Chattanooga Times Free Press - - OPINION -

Last week I hap­pened upon a so­cial me­dia con­ver­sa­tion that got me won­der­ing how much any­one cares about the nuances sep­a­rat­ing the var­i­ous camps on the other side of the ide­o­log­i­cal di­vide.

The con­ver­sa­tion was framed around a pic­ture of a col­lec­tion of Amer­ica’s latenight, funny guy talk show hosts. There were 10 of them, be­decked in nicely tai­lored suits, sip­ping cock­tails and smil­ing for the cam­era. I’m not sure where the pic­ture orig­i­nated, but it def­i­nitely had a GQ feel to it.

The full ros­ter in­cluded Stephen Col­bert, Co­nan O’Brien, James Cor­den, Trevor Noah, Jimmy Kim­mel, John Oliver, Larry Wil­more, Bill Ma­her, Seth Mey­ers and Jimmy Fal­lon.

Here’s the ver­biage cou­pled with that Twit­ter pic­ture:

Ev­ery per­son in this photo:

› same po­lit­i­cal party

› en­dorsed same can­di­date

› same stance on ev­ery is­sue Ladies and gen­tle­men, “com­edy.” As I’m writ­ing this col­umn, that tweet has been retweeted (that means “shared” for those un­fa­mil­iar with Twit­ter speak) more than 15,900 times.

It was one of those many retweets that in­tro­duced the post to my eye­balls. I laughed when I saw it, be­cause at first blush it of­fered a per­fect vis­ual for the po­lit­i­cal slant of Amer­ica’s comedic land­scape.

The per­son whose retweet brought that pic­ture into my own feed is a well­known Repub­li­can in this area. He added, “Haha, good point,” to the orig­i­nal post. In re­sponse, a long time lo­cal Demo­cratic op­er­a­tive re­sponded, “No, it’s not,” and noted “they all have wildly dif­fer­ent po­lit­i­cal views.”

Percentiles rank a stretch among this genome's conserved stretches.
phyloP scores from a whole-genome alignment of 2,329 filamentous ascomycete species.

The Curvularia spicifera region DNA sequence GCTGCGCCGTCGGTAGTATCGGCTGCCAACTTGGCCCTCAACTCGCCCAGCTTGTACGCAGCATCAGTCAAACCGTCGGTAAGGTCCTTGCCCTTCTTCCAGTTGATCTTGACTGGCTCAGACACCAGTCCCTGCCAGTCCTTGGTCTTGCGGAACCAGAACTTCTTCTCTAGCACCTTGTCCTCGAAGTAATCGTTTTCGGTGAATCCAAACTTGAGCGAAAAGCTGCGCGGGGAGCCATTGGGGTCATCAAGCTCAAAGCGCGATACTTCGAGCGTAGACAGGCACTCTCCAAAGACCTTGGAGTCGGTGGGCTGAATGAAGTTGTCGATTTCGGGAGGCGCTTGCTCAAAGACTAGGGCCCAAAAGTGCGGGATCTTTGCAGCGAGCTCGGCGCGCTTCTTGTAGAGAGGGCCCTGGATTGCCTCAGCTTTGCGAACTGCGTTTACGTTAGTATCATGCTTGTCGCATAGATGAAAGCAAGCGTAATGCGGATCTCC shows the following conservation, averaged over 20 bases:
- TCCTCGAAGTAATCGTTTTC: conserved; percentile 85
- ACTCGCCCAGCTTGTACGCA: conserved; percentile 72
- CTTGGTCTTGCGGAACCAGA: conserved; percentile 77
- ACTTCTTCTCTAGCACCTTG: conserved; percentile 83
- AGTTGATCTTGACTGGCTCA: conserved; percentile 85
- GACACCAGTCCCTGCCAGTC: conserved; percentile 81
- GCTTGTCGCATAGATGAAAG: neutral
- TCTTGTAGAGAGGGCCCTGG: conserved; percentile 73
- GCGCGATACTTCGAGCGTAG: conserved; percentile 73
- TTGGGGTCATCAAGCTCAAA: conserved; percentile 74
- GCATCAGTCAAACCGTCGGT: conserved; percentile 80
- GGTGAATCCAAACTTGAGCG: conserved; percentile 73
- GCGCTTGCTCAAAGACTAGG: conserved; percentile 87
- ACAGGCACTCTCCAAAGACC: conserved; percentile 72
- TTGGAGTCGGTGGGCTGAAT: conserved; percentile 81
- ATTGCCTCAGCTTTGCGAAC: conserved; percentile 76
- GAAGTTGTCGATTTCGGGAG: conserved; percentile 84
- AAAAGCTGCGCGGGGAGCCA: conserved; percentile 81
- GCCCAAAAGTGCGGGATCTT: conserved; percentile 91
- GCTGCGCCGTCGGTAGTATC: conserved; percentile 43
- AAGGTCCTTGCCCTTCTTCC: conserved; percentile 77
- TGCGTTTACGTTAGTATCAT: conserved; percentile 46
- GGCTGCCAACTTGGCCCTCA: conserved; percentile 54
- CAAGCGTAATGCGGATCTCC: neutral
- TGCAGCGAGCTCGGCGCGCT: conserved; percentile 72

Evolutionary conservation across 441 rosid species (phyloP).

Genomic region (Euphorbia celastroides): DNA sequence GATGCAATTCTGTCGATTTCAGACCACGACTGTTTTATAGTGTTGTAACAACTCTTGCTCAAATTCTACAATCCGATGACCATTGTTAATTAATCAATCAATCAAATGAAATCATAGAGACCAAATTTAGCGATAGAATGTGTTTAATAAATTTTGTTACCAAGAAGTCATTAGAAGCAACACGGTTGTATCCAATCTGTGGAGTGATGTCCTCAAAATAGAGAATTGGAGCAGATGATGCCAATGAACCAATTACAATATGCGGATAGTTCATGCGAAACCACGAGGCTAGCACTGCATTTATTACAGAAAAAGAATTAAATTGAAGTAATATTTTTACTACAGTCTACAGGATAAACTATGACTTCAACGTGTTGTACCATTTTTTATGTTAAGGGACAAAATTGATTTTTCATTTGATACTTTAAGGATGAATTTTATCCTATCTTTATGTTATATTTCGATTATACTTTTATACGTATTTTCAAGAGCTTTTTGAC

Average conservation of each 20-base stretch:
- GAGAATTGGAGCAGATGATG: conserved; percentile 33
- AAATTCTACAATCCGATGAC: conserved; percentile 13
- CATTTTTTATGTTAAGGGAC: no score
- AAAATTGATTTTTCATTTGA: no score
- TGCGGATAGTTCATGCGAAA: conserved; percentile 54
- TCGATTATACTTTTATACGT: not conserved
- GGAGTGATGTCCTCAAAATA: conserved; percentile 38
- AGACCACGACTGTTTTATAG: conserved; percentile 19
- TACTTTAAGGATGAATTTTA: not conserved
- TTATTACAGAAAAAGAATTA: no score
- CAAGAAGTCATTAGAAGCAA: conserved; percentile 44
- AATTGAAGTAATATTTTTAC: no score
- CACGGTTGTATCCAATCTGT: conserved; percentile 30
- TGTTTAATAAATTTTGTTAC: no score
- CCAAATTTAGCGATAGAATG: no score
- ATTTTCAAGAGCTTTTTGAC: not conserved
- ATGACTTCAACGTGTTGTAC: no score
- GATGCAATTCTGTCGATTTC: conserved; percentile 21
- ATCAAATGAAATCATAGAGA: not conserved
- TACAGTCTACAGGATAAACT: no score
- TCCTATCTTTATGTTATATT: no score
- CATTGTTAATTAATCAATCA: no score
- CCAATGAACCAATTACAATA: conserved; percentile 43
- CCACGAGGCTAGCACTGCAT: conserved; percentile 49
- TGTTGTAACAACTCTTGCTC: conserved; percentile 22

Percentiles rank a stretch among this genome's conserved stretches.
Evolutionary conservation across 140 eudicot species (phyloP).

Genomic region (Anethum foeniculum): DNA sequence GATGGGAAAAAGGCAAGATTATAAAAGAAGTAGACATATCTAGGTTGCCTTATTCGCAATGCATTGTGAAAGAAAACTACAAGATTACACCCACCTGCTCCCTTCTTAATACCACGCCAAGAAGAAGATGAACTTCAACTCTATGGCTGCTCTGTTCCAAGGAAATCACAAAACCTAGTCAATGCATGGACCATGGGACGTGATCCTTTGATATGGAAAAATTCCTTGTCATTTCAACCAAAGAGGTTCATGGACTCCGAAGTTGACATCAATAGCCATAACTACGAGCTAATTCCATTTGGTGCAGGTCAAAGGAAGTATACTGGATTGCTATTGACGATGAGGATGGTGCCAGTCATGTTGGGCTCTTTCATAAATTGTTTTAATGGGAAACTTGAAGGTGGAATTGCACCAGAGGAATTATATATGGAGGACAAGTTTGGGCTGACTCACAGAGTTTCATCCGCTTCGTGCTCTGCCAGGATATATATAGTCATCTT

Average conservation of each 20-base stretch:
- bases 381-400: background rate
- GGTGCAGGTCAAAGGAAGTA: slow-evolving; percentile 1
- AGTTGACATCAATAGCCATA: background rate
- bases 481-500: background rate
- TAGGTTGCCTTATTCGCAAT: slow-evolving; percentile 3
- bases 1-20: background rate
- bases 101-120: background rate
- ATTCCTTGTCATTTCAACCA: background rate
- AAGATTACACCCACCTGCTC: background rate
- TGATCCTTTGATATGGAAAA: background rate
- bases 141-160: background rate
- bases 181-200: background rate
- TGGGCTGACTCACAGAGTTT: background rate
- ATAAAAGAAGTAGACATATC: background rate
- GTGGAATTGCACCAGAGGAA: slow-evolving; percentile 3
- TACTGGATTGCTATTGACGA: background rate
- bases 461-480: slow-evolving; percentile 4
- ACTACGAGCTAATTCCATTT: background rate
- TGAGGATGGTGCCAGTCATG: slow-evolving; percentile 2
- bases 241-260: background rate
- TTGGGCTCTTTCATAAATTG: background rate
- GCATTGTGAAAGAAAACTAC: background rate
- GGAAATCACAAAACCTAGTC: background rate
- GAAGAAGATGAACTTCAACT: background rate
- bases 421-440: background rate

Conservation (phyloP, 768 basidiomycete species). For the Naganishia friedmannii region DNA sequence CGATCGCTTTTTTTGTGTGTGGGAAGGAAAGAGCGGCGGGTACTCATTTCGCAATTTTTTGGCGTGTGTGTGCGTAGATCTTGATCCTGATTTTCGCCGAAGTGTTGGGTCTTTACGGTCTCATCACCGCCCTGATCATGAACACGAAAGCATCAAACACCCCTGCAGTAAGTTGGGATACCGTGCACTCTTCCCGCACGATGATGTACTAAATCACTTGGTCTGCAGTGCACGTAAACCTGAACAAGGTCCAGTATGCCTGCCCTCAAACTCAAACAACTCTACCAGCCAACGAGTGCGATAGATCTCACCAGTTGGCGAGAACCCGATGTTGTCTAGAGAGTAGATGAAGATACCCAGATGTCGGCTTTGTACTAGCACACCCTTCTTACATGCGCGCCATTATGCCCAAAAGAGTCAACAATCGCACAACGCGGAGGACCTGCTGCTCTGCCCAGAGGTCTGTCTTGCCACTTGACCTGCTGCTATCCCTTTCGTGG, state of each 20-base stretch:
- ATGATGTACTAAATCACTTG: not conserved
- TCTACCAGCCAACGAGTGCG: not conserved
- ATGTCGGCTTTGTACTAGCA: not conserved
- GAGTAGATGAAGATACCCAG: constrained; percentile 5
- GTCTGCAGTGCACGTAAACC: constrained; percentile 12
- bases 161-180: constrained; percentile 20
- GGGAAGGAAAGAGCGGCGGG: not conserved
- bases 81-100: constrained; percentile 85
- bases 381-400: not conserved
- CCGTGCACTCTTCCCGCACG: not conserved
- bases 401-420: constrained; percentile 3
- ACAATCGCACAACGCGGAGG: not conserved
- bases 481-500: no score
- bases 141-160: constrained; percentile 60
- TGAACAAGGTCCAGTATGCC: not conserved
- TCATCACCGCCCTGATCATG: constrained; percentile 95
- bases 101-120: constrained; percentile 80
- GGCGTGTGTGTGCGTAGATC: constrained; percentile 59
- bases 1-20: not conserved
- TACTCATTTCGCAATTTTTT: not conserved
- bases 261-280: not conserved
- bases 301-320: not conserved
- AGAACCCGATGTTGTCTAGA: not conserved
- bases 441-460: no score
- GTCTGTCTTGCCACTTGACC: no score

OK, I’ll stop there with the blow-by­blow Twit­ter con­ver­sa­tion. But my first re­ac­tion to the Demo­cratic re­but­tal was some­thing akin to “yeah, right.” Pos­si­bly, that’s due to the use of the word “wildly.” And though that ad­verb seemed over the top to me, the over­ar­ch­ing point is what got me pon­der­ing the ti­tle of this piece: Do ide­o­log­i­cal nuances mat­ter?

Adding this qual­i­fier: to any­one on the other side of the po­lit­i­cal aisle.

I’d ar­gue those nuances most cer­tainly mat­ter to the var­i­ous camps co­ex­ist­ing on the same side of the di­vide. Just ask the free-spend­ing, big-gov­ern­ment House Repub­li­cans their thoughts on the mat­ter the next time they’re hav­ing to deal with mem­bers of the House Free­dom Cau­cus on a piece of leg­is­la­tion.

Yet, if you’re on the left, there’s a good chance that you lump all con­ser­va­tive-lean­ing folks to­gether … and vice versa, of course.

In think­ing on this, I’m tempted to as­sume this is the case thanks to our long-en­trenched — and fed­er­ally sub­si­dized — ma­jor party du­op­oly. Be­cause no mat­ter the dif­fer­ences be­tween the camps on each side of the po­lit­i­cal chasm, most of us re­sort to an us-ver­sus-them tribal com­mit­ment when push comes to shove.

That’s how free-mar­ket, anti-war lib­er­tar­i­ans end up cast­ing bal­lots with em­pire-build­ing, crony-cap­i­tal­ist mod­er­ates. Odd bed­fel­lows, no doubt.

That’s also how I can look at a pic­ture of 10 dandies in dap­per suits and im­me­di­ately think they’re all the same, ide­o­log­i­cally speak­ing, when in re­al­ity there’s prob­a­bly quite a bit dif­fer­en­ti­at­ing the world­views of Bill Ma­her and Jimmy Fal­lon.

The up­shot of all this is that in cat­tle-herd­ing most Amer­i­cans into two cor­rals, we strip each other of any unique value. We dumb down in­tri­cate con­ver­sa­tions, and we flat­ten de­bate. Worse, we pri­or­i­tize al­le­giance to party over an ap­pre­ci­a­tion of ideals and in­di­vid­u­al­ism.

There is noth­ing lazier or more in­tel­lec­tu­ally dam­ag­ing than liv­ing in a ze­ro­sum, black-and-white world.

It would be a worth­while ex­er­cise to ex­plore ide­o­log­i­cal dif­fer­ences, not just on our own side, but also across the di­vide. Yes, be­cause ide­o­log­i­cal nuances do mat­ter. And we’d be do­ing our­selves a fa­vor to un­der­stand them bet­ter, as well as the peo­ple who main­tain them.

Con­tact David Allen Martin at davi­dal­len­ and fol­low him on Twit­ter @DMart423.

David Martin

Newspapers in English

Newspapers from USA

© PressReader. All rights reserved.